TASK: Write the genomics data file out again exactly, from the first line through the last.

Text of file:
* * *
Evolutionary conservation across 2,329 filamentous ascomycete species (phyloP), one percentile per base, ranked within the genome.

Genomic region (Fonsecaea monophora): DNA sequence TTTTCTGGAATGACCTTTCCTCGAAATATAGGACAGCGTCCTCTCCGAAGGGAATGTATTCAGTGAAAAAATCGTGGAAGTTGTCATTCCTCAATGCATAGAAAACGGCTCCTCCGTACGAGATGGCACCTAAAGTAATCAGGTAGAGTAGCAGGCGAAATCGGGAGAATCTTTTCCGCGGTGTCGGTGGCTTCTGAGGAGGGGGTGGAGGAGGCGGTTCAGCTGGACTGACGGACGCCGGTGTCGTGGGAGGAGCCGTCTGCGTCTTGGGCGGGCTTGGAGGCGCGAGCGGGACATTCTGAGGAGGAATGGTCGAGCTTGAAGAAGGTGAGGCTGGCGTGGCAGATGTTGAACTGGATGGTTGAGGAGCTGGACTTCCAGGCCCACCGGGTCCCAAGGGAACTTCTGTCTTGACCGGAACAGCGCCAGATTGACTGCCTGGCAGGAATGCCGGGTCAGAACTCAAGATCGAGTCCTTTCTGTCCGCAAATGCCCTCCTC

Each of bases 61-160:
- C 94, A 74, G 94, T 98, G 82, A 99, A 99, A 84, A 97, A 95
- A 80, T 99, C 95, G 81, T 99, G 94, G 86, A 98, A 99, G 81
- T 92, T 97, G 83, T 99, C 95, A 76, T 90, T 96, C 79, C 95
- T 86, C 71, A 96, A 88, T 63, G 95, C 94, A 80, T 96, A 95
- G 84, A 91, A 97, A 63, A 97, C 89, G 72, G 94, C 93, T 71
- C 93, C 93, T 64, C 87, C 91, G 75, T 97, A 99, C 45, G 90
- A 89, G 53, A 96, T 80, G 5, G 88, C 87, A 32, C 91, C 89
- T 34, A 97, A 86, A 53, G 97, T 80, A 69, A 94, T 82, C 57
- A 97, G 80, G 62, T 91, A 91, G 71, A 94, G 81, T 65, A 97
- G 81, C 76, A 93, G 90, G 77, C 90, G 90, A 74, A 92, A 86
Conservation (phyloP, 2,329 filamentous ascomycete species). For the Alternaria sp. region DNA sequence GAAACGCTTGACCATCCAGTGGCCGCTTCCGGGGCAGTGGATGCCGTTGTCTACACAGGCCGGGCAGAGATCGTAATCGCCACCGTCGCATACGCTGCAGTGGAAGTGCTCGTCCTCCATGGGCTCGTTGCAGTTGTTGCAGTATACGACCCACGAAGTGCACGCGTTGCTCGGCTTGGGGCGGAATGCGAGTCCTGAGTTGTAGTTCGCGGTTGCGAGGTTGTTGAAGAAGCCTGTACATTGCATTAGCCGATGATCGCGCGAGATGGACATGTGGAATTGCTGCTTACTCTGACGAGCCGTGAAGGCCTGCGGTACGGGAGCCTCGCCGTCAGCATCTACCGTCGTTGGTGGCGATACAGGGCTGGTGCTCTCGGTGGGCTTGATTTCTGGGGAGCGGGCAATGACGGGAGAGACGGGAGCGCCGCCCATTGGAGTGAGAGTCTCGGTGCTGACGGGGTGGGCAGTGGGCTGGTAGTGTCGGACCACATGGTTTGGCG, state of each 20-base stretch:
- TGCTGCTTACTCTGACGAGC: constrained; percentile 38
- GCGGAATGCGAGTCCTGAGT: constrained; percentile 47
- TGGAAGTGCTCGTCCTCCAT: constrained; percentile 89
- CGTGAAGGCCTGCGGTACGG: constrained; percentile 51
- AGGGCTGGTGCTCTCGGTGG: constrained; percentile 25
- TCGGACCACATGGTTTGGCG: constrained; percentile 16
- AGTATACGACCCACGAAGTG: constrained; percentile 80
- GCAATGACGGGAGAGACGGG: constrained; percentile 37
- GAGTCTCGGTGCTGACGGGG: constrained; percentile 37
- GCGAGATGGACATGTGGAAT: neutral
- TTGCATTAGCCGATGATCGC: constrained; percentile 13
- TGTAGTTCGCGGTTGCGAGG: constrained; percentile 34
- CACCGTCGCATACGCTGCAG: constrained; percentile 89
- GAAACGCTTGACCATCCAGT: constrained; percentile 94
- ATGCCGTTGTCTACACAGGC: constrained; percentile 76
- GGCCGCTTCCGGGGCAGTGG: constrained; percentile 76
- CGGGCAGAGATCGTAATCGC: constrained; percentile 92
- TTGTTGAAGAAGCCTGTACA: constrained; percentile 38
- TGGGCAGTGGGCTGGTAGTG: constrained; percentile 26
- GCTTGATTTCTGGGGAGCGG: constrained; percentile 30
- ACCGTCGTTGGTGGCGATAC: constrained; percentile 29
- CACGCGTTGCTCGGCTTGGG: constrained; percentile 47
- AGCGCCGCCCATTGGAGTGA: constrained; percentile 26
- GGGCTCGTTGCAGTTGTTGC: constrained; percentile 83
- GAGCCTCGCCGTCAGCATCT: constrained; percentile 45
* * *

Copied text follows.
Evolutionary conservation across 2,329 filamentous ascomycete species (phyloP), one percentile per base, ranked within the genome.

Genomic region (Fonsecaea monophora): DNA sequence TTTTCTGGAATGACCTTTCCTCGAAATATAGGACAGCGTCCTCTCCGAAGGGAATGTATTCAGTGAAAAAATCGTGGAAGTTGTCATTCCTCAATGCATAGAAAACGGCTCCTCCGTACGAGATGGCACCTAAAGTAATCAGGTAGAGTAGCAGGCGAAATCGGGAGAATCTTTTCCGCGGTGTCGGTGGCTTCTGAGGAGGGGGTGGAGGAGGCGGTTCAGCTGGACTGACGGACGCCGGTGTCGTGGGAGGAGCCGTCTGCGTCTTGGGCGGGCTTGGAGGCGCGAGCGGGACATTCTGAGGAGGAATGGTCGAGCTTGAAGAAGGTGAGGCTGGCGTGGCAGATGTTGAACTGGATGGTTGAGGAGCTGGACTTCCAGGCCCACCGGGTCCCAAGGGAACTTCTGTCTTGACCGGAACAGCGCCAGATTGACTGCCTGGCAGGAATGCCGGGTCAGAACTCAAGATCGAGTCCTTTCTGTCCGCAAATGCCCTCCTC

Each of bases 61-160:
- C 94, A 74, G 94, T 98, G 82, A 99, A 99, A 84, A 97, A 95
- A 80, T 99, C 95, G 81, T 99, G 94, G 86, A 98, A 99, G 81
- T 92, T 97, G 83, T 99, C 95, A 76, T 90, T 96, C 79, C 95
- T 86, C 71, A 96, A 88, T 63, G 95, C 94, A 80, T 96, A 95
- G 84, A 91, A 97, A 63, A 97, C 89, G 72, G 94, C 93, T 71
- C 93, C 93, T 64, C 87, C 91, G 75, T 97, A 99, C 45, G 90
- A 89, G 53, A 96, T 80, G 5, G 88, C 87, A 32, C 91, C 89
- T 34, A 97, A 86, A 53, G 97, T 80, A 69, A 94, T 82, C 57
- A 97, G 80, G 62, T 91, A 91, G 71, A 94, G 81, T 65, A 97
- G 81, C 76, A 93, G 90, G 77, C 90, G 90, A 74, A 92, A 86
Conservation (phyloP, 2,329 filamentous ascomycete species). For the Alternaria sp. region DNA sequence GAAACGCTTGACCATCCAGTGGCCGCTTCCGGGGCAGTGGATGCCGTTGTCTACACAGGCCGGGCAGAGATCGTAATCGCCACCGTCGCATACGCTGCAGTGGAAGTGCTCGTCCTCCATGGGCTCGTTGCAGTTGTTGCAGTATACGACCCACGAAGTGCACGCGTTGCTCGGCTTGGGGCGGAATGCGAGTCCTGAGTTGTAGTTCGCGGTTGCGAGGTTGTTGAAGAAGCCTGTACATTGCATTAGCCGATGATCGCGCGAGATGGACATGTGGAATTGCTGCTTACTCTGACGAGCCGTGAAGGCCTGCGGTACGGGAGCCTCGCCGTCAGCATCTACCGTCGTTGGTGGCGATACAGGGCTGGTGCTCTCGGTGGGCTTGATTTCTGGGGAGCGGGCAATGACGGGAGAGACGGGAGCGCCGCCCATTGGAGTGAGAGTCTCGGTGCTGACGGGGTGGGCAGTGGGCTGGTAGTGTCGGACCACATGGTTTGGCG, state of each 20-base stretch:
- TGCTGCTTACTCTGACGAGC: constrained; percentile 38
- GCGGAATGCGAGTCCTGAGT: constrained; percentile 47
- TGGAAGTGCTCGTCCTCCAT: constrained; percentile 89
- CGTGAAGGCCTGCGGTACGG: constrained; percentile 51
- AGGGCTGGTGCTCTCGGTGG: constrained; percentile 25
- TCGGACCACATGGTTTGGCG: constrained; percentile 16
- AGTATACGACCCACGAAGTG: constrained; percentile 80
- GCAATGACGGGAGAGACGGG: constrained; percentile 37
- GAGTCTCGGTGCTGACGGGG: constrained; percentile 37
- GCGAGATGGACATGTGGAAT: neutral
- TTGCATTAGCCGATGATCGC: constrained; percentile 13
- TGTAGTTCGCGGTTGCGAGG: constrained; percentile 34
- CACCGTCGCATACGCTGCAG: constrained; percentile 89
- GAAACGCTTGACCATCCAGT: constrained; percentile 94
- ATGCCGTTGTCTACACAGGC: constrained; percentile 76
- GGCCGCTTCCGGGGCAGTGG: constrained; percentile 76
- CGGGCAGAGATCGTAATCGC: constrained; percentile 92
- TTGTTGAAGAAGCCTGTACA: constrained; percentile 38
- TGGGCAGTGGGCTGGTAGTG: constrained; percentile 26
- GCTTGATTTCTGGGGAGCGG: constrained; percentile 30
- ACCGTCGTTGGTGGCGATAC: constrained; percentile 29
- CACGCGTTGCTCGGCTTGGG: constrained; percentile 47
- AGCGCCGCCCATTGGAGTGA: constrained; percentile 26
- GGGCTCGTTGCAGTTGTTGC: constrained; percentile 83
- GAGCCTCGCCGTCAGCATCT: constrained; percentile 45